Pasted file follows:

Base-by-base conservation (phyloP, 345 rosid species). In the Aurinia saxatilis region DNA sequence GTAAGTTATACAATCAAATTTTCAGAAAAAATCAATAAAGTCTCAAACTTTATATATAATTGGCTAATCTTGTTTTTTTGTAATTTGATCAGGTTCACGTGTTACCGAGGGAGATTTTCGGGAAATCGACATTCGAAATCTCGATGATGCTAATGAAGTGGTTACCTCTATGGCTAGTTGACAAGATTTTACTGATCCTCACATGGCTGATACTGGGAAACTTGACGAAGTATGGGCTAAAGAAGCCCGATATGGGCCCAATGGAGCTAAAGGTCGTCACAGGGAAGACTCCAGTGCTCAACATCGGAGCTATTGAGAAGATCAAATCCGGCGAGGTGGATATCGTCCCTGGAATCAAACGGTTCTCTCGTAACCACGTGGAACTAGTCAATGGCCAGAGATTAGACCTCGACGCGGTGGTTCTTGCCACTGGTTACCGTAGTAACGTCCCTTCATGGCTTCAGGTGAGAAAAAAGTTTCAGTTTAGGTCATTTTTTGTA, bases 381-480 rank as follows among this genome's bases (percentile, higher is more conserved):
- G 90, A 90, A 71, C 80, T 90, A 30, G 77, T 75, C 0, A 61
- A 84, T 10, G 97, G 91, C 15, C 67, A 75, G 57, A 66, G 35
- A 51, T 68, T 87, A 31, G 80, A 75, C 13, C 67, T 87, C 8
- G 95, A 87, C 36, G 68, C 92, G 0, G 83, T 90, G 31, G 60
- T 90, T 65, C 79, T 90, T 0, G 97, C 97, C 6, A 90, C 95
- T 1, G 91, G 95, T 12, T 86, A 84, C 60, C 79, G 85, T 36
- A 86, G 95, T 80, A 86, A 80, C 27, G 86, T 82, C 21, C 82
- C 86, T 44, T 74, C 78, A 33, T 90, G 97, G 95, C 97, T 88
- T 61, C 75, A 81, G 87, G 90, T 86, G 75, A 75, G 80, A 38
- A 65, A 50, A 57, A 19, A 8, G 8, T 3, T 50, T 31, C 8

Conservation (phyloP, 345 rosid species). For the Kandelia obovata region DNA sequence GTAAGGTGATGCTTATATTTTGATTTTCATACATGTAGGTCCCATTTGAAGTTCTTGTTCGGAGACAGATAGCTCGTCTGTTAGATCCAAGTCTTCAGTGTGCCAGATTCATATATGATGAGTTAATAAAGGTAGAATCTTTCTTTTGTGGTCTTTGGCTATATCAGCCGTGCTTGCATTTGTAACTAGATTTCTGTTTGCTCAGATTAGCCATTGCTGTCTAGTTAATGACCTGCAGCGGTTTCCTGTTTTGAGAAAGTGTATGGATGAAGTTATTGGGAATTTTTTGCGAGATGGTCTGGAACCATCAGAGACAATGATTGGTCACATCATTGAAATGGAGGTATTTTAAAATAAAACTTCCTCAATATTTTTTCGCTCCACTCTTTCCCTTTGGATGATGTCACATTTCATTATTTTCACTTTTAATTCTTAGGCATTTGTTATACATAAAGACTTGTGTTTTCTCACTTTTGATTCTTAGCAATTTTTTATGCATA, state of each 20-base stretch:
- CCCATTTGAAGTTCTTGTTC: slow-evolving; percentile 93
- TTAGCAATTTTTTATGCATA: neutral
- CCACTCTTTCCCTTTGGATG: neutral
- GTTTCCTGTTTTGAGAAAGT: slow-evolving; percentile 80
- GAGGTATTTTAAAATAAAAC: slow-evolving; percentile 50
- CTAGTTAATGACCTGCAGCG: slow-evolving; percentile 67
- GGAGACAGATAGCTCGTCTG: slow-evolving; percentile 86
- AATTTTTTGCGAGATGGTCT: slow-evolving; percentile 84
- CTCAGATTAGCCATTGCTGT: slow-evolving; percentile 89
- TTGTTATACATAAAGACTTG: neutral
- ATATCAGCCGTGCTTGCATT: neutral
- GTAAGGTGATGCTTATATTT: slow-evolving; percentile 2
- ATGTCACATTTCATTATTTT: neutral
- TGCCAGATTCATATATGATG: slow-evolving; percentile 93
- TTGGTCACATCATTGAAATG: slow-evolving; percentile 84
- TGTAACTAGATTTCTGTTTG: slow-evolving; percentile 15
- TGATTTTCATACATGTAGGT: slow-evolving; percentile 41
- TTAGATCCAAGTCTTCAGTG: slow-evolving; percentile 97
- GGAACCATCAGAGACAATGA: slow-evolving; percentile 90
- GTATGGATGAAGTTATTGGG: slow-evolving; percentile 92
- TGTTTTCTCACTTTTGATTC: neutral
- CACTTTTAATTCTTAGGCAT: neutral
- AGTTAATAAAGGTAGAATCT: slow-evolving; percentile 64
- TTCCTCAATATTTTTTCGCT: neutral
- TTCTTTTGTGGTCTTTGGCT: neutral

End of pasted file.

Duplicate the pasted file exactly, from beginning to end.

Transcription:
Base-by-base conservation (phyloP, 345 rosid species). In the Aurinia saxatilis region DNA sequence GTAAGTTATACAATCAAATTTTCAGAAAAAATCAATAAAGTCTCAAACTTTATATATAATTGGCTAATCTTGTTTTTTTGTAATTTGATCAGGTTCACGTGTTACCGAGGGAGATTTTCGGGAAATCGACATTCGAAATCTCGATGATGCTAATGAAGTGGTTACCTCTATGGCTAGTTGACAAGATTTTACTGATCCTCACATGGCTGATACTGGGAAACTTGACGAAGTATGGGCTAAAGAAGCCCGATATGGGCCCAATGGAGCTAAAGGTCGTCACAGGGAAGACTCCAGTGCTCAACATCGGAGCTATTGAGAAGATCAAATCCGGCGAGGTGGATATCGTCCCTGGAATCAAACGGTTCTCTCGTAACCACGTGGAACTAGTCAATGGCCAGAGATTAGACCTCGACGCGGTGGTTCTTGCCACTGGTTACCGTAGTAACGTCCCTTCATGGCTTCAGGTGAGAAAAAAGTTTCAGTTTAGGTCATTTTTTGTA, bases 381-480 rank as follows among this genome's bases (percentile, higher is more conserved):
- G 90, A 90, A 71, C 80, T 90, A 30, G 77, T 75, C 0, A 61
- A 84, T 10, G 97, G 91, C 15, C 67, A 75, G 57, A 66, G 35
- A 51, T 68, T 87, A 31, G 80, A 75, C 13, C 67, T 87, C 8
- G 95, A 87, C 36, G 68, C 92, G 0, G 83, T 90, G 31, G 60
- T 90, T 65, C 79, T 90, T 0, G 97, C 97, C 6, A 90, C 95
- T 1, G 91, G 95, T 12, T 86, A 84, C 60, C 79, G 85, T 36
- A 86, G 95, T 80, A 86, A 80, C 27, G 86, T 82, C 21, C 82
- C 86, T 44, T 74, C 78, A 33, T 90, G 97, G 95, C 97, T 88
- T 61, C 75, A 81, G 87, G 90, T 86, G 75, A 75, G 80, A 38
- A 65, A 50, A 57, A 19, A 8, G 8, T 3, T 50, T 31, C 8

Conservation (phyloP, 345 rosid species). For the Kandelia obovata region DNA sequence GTAAGGTGATGCTTATATTTTGATTTTCATACATGTAGGTCCCATTTGAAGTTCTTGTTCGGAGACAGATAGCTCGTCTGTTAGATCCAAGTCTTCAGTGTGCCAGATTCATATATGATGAGTTAATAAAGGTAGAATCTTTCTTTTGTGGTCTTTGGCTATATCAGCCGTGCTTGCATTTGTAACTAGATTTCTGTTTGCTCAGATTAGCCATTGCTGTCTAGTTAATGACCTGCAGCGGTTTCCTGTTTTGAGAAAGTGTATGGATGAAGTTATTGGGAATTTTTTGCGAGATGGTCTGGAACCATCAGAGACAATGATTGGTCACATCATTGAAATGGAGGTATTTTAAAATAAAACTTCCTCAATATTTTTTCGCTCCACTCTTTCCCTTTGGATGATGTCACATTTCATTATTTTCACTTTTAATTCTTAGGCATTTGTTATACATAAAGACTTGTGTTTTCTCACTTTTGATTCTTAGCAATTTTTTATGCATA, state of each 20-base stretch:
- CCCATTTGAAGTTCTTGTTC: slow-evolving; percentile 93
- TTAGCAATTTTTTATGCATA: neutral
- CCACTCTTTCCCTTTGGATG: neutral
- GTTTCCTGTTTTGAGAAAGT: slow-evolving; percentile 80
- GAGGTATTTTAAAATAAAAC: slow-evolving; percentile 50
- CTAGTTAATGACCTGCAGCG: slow-evolving; percentile 67
- GGAGACAGATAGCTCGTCTG: slow-evolving; percentile 86
- AATTTTTTGCGAGATGGTCT: slow-evolving; percentile 84
- CTCAGATTAGCCATTGCTGT: slow-evolving; percentile 89
- TTGTTATACATAAAGACTTG: neutral
- ATATCAGCCGTGCTTGCATT: neutral
- GTAAGGTGATGCTTATATTT: slow-evolving; percentile 2
- ATGTCACATTTCATTATTTT: neutral
- TGCCAGATTCATATATGATG: slow-evolving; percentile 93
- TTGGTCACATCATTGAAATG: slow-evolving; percentile 84
- TGTAACTAGATTTCTGTTTG: slow-evolving; percentile 15
- TGATTTTCATACATGTAGGT: slow-evolving; percentile 41
- TTAGATCCAAGTCTTCAGTG: slow-evolving; percentile 97
- GGAACCATCAGAGACAATGA: slow-evolving; percentile 90
- GTATGGATGAAGTTATTGGG: slow-evolving; percentile 92
- TGTTTTCTCACTTTTGATTC: neutral
- CACTTTTAATTCTTAGGCAT: neutral
- AGTTAATAAAGGTAGAATCT: slow-evolving; percentile 64
- TTCCTCAATATTTTTTCGCT: neutral
- TTCTTTTGTGGTCTTTGGCT: neutral